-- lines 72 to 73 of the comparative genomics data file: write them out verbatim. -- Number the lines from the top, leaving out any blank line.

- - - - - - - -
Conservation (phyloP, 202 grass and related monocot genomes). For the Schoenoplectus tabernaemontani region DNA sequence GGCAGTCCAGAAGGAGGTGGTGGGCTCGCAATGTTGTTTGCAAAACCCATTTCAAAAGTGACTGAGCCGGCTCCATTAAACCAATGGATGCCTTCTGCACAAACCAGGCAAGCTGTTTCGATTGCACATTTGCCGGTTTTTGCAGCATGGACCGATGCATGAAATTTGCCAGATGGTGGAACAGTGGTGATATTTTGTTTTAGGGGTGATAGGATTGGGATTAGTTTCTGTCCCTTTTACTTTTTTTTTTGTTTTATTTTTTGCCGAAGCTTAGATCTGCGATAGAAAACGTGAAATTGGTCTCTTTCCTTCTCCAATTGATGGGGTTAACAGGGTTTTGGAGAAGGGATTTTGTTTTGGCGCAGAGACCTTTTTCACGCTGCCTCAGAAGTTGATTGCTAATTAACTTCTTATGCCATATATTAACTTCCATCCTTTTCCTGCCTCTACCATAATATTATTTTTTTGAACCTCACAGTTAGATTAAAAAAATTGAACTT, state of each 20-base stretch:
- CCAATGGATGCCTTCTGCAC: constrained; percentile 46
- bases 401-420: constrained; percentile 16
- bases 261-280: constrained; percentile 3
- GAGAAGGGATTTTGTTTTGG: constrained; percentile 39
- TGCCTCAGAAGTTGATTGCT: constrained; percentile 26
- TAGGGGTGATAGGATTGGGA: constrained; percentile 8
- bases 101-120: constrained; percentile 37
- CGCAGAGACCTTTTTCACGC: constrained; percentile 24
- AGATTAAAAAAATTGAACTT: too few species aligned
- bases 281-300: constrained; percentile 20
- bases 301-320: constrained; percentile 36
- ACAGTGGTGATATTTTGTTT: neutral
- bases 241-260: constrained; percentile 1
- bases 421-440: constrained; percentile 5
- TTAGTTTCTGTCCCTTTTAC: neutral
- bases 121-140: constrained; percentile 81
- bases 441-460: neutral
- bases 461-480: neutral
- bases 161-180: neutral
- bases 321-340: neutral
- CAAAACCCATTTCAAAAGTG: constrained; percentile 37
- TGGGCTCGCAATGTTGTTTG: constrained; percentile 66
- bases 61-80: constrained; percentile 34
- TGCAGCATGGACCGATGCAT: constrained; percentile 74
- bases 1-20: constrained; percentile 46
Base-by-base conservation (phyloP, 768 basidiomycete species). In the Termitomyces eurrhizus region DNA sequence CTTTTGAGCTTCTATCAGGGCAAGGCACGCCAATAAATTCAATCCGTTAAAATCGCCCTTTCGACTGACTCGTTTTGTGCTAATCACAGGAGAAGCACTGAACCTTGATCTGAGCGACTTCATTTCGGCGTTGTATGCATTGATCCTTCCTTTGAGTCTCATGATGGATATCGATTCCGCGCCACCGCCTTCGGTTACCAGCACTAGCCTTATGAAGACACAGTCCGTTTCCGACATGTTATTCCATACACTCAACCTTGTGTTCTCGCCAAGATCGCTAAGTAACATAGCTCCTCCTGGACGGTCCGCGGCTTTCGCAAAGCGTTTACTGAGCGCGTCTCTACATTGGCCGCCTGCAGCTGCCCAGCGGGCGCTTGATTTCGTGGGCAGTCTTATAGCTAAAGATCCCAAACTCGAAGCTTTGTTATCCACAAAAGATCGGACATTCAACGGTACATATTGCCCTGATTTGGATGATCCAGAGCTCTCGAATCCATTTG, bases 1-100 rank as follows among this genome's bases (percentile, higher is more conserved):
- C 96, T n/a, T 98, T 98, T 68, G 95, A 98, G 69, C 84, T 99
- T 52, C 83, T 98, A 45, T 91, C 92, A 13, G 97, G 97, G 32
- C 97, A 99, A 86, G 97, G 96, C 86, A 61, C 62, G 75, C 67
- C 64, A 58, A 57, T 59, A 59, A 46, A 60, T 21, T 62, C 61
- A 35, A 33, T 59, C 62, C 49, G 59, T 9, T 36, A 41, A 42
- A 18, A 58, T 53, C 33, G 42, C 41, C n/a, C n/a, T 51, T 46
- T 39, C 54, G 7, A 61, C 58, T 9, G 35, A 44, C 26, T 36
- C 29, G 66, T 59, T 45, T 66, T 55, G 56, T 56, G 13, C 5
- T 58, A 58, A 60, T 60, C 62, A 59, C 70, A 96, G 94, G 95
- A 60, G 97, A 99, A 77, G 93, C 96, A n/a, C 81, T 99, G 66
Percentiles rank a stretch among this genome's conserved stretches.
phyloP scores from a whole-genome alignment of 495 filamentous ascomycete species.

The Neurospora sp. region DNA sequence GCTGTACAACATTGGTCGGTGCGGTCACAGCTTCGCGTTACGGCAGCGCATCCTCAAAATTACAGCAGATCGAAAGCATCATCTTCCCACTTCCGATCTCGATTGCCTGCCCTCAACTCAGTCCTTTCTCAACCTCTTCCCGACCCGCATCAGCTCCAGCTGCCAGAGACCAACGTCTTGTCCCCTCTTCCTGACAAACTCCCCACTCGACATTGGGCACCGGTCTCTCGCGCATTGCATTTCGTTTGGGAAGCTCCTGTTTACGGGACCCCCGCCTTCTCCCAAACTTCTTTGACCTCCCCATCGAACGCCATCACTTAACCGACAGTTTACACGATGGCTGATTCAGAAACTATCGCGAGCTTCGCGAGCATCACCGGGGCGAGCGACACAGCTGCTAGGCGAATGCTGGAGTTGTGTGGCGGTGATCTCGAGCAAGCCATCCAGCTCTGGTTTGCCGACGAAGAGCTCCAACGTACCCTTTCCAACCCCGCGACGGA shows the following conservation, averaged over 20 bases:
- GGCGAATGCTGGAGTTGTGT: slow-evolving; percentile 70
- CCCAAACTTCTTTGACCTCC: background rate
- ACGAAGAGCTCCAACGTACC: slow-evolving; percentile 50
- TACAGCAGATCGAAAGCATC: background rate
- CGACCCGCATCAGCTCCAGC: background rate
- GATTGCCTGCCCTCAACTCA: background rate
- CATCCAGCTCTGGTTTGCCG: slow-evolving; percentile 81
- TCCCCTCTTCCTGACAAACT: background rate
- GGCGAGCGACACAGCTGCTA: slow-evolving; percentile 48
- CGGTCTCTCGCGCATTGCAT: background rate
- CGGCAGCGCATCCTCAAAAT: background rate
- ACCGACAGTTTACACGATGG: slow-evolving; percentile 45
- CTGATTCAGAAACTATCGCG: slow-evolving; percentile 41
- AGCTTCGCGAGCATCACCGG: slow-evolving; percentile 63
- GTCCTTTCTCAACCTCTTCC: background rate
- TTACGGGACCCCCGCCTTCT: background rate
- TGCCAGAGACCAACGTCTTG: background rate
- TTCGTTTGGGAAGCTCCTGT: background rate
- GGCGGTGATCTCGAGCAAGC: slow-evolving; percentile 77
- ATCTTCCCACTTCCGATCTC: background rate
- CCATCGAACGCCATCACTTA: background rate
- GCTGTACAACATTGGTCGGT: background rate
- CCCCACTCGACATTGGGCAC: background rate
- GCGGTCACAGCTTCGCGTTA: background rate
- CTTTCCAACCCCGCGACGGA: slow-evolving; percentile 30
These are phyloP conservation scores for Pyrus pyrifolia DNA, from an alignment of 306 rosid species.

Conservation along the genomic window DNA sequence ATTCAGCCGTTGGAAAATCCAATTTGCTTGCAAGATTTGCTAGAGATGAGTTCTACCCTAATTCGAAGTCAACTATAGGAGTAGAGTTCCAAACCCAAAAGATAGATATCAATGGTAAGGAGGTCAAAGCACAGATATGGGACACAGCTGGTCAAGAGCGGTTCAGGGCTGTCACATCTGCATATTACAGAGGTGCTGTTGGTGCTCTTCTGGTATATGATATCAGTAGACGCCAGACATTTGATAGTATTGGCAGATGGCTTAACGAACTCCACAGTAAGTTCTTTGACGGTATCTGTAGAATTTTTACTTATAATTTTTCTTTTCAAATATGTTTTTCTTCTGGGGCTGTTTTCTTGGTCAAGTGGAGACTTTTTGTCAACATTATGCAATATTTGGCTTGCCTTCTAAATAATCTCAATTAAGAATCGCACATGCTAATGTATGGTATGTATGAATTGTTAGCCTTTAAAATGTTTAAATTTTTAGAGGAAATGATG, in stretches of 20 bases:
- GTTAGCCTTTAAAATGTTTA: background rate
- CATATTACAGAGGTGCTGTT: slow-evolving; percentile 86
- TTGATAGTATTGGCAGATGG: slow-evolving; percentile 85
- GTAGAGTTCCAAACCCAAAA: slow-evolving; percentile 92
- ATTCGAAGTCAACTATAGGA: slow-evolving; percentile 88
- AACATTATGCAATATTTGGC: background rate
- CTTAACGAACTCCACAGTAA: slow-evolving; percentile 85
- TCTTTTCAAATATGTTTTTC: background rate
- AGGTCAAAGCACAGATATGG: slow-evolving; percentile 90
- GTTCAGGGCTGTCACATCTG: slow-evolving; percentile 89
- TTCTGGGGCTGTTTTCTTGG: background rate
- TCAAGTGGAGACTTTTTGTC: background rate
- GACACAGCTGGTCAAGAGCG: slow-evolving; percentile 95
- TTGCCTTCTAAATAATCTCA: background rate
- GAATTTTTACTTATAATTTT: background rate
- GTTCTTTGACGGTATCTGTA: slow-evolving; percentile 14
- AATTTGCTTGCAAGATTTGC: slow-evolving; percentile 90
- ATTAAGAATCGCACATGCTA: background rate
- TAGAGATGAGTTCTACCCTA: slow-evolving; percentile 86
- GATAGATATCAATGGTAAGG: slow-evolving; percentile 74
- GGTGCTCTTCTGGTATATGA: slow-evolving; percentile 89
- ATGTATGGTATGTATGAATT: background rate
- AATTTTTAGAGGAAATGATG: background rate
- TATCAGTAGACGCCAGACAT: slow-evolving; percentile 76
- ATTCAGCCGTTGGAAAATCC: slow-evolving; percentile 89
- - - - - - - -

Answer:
- ATTCGAAGTCAACTATAGGA: slow-evolving; percentile 88
- AACATTATGCAATATTTGGC: background rate